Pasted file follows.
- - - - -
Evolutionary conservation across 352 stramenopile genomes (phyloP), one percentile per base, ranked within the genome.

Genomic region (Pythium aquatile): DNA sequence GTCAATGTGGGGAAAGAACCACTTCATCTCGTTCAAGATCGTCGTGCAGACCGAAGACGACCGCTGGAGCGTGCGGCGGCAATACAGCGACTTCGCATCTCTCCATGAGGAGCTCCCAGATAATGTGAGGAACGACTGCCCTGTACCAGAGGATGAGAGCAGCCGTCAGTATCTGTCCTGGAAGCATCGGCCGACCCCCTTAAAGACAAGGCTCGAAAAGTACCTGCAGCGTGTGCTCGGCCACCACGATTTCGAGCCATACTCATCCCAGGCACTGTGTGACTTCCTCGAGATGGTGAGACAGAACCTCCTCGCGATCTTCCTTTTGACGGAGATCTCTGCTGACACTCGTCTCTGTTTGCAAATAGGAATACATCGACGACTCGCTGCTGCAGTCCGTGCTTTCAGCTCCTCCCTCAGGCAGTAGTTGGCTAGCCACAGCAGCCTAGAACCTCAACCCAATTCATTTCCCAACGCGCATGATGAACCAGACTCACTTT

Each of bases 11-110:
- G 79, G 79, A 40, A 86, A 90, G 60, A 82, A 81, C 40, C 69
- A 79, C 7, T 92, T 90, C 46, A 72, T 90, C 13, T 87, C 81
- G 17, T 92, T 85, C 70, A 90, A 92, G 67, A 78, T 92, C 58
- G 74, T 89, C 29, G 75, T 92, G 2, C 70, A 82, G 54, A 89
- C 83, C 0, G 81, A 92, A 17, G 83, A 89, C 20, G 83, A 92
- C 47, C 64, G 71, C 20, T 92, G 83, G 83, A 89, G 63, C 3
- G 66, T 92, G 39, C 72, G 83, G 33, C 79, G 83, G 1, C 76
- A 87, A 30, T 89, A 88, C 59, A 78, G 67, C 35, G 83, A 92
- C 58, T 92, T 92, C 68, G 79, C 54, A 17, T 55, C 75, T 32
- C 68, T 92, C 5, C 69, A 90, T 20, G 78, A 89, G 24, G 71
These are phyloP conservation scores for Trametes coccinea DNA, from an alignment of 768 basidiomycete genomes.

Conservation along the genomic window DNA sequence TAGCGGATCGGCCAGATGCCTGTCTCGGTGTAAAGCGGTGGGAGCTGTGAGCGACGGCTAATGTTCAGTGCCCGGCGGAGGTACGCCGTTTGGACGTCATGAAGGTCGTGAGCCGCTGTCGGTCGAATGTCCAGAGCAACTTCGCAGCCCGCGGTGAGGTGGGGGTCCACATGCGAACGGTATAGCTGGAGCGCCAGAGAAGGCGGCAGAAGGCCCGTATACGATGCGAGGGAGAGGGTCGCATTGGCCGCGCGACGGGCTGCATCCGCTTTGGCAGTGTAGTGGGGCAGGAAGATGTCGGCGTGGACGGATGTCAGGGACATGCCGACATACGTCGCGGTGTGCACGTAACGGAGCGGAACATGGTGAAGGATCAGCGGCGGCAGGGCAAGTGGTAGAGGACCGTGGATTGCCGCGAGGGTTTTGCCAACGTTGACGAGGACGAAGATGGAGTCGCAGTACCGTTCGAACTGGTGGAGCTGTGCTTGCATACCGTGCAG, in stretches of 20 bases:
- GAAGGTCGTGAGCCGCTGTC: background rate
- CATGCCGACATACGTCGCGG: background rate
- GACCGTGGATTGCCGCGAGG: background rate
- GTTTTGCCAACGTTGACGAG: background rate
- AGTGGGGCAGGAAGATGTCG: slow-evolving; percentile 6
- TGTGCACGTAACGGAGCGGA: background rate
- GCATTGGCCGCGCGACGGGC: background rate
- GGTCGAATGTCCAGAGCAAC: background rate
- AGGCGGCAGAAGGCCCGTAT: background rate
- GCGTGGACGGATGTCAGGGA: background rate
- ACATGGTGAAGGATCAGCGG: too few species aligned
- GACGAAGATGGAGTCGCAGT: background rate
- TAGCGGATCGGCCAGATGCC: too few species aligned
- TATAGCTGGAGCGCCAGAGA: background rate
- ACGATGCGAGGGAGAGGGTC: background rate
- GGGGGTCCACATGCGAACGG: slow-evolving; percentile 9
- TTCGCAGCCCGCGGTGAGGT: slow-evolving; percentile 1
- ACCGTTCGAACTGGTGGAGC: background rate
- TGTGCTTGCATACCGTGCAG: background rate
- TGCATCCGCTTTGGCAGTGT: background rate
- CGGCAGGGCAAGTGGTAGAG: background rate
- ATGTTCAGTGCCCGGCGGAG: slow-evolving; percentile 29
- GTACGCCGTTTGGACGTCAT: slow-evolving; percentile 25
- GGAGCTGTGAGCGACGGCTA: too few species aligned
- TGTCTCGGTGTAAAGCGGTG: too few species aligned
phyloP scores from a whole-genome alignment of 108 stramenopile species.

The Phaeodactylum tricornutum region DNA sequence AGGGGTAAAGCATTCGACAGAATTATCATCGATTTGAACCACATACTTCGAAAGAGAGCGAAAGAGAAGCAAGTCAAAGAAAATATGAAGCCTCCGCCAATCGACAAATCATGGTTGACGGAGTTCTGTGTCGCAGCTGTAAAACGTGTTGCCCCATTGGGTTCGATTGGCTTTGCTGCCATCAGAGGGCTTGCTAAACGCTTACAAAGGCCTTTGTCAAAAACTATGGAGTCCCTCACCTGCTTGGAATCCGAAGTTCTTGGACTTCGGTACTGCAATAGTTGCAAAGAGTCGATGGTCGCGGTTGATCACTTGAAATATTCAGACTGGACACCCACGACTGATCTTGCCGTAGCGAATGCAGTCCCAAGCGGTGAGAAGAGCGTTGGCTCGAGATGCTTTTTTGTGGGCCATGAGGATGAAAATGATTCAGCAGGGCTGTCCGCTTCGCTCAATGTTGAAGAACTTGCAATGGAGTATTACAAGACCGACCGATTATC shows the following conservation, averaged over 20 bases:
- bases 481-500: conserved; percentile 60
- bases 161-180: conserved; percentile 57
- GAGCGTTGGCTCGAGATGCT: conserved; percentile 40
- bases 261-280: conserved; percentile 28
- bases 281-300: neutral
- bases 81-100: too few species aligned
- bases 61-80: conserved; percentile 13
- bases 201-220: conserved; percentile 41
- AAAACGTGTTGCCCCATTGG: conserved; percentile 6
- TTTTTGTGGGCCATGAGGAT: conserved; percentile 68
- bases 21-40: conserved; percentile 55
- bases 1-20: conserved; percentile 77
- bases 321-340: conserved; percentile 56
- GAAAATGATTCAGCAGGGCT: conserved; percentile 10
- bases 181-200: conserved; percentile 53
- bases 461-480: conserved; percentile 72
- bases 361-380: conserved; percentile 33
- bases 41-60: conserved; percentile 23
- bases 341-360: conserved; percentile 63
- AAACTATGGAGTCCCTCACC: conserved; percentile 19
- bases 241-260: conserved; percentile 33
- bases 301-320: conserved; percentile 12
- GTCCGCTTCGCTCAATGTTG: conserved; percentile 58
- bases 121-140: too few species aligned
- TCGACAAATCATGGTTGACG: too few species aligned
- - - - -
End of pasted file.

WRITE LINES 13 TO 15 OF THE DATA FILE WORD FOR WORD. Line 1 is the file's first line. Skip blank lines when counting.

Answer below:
- C 68, T 92, C 5, C 69, A 90, T 20, G 78, A 89, G 24, G 71
These are phyloP conservation scores for Trametes coccinea DNA, from an alignment of 768 basidiomycete genomes.

Conservation along the genomic window DNA sequence TAGCGGATCGGCCAGATGCCTGTCTCGGTGTAAAGCGGTGGGAGCTGTGAGCGACGGCTAATGTTCAGTGCCCGGCGGAGGTACGCCGTTTGGACGTCATGAAGGTCGTGAGCCGCTGTCGGTCGAATGTCCAGAGCAACTTCGCAGCCCGCGGTGAGGTGGGGGTCCACATGCGAACGGTATAGCTGGAGCGCCAGAGAAGGCGGCAGAAGGCCCGTATACGATGCGAGGGAGAGGGTCGCATTGGCCGCGCGACGGGCTGCATCCGCTTTGGCAGTGTAGTGGGGCAGGAAGATGTCGGCGTGGACGGATGTCAGGGACATGCCGACATACGTCGCGGTGTGCACGTAACGGAGCGGAACATGGTGAAGGATCAGCGGCGGCAGGGCAAGTGGTAGAGGACCGTGGATTGCCGCGAGGGTTTTGCCAACGTTGACGAGGACGAAGATGGAGTCGCAGTACCGTTCGAACTGGTGGAGCTGTGCTTGCATACCGTGCAG, in stretches of 20 bases: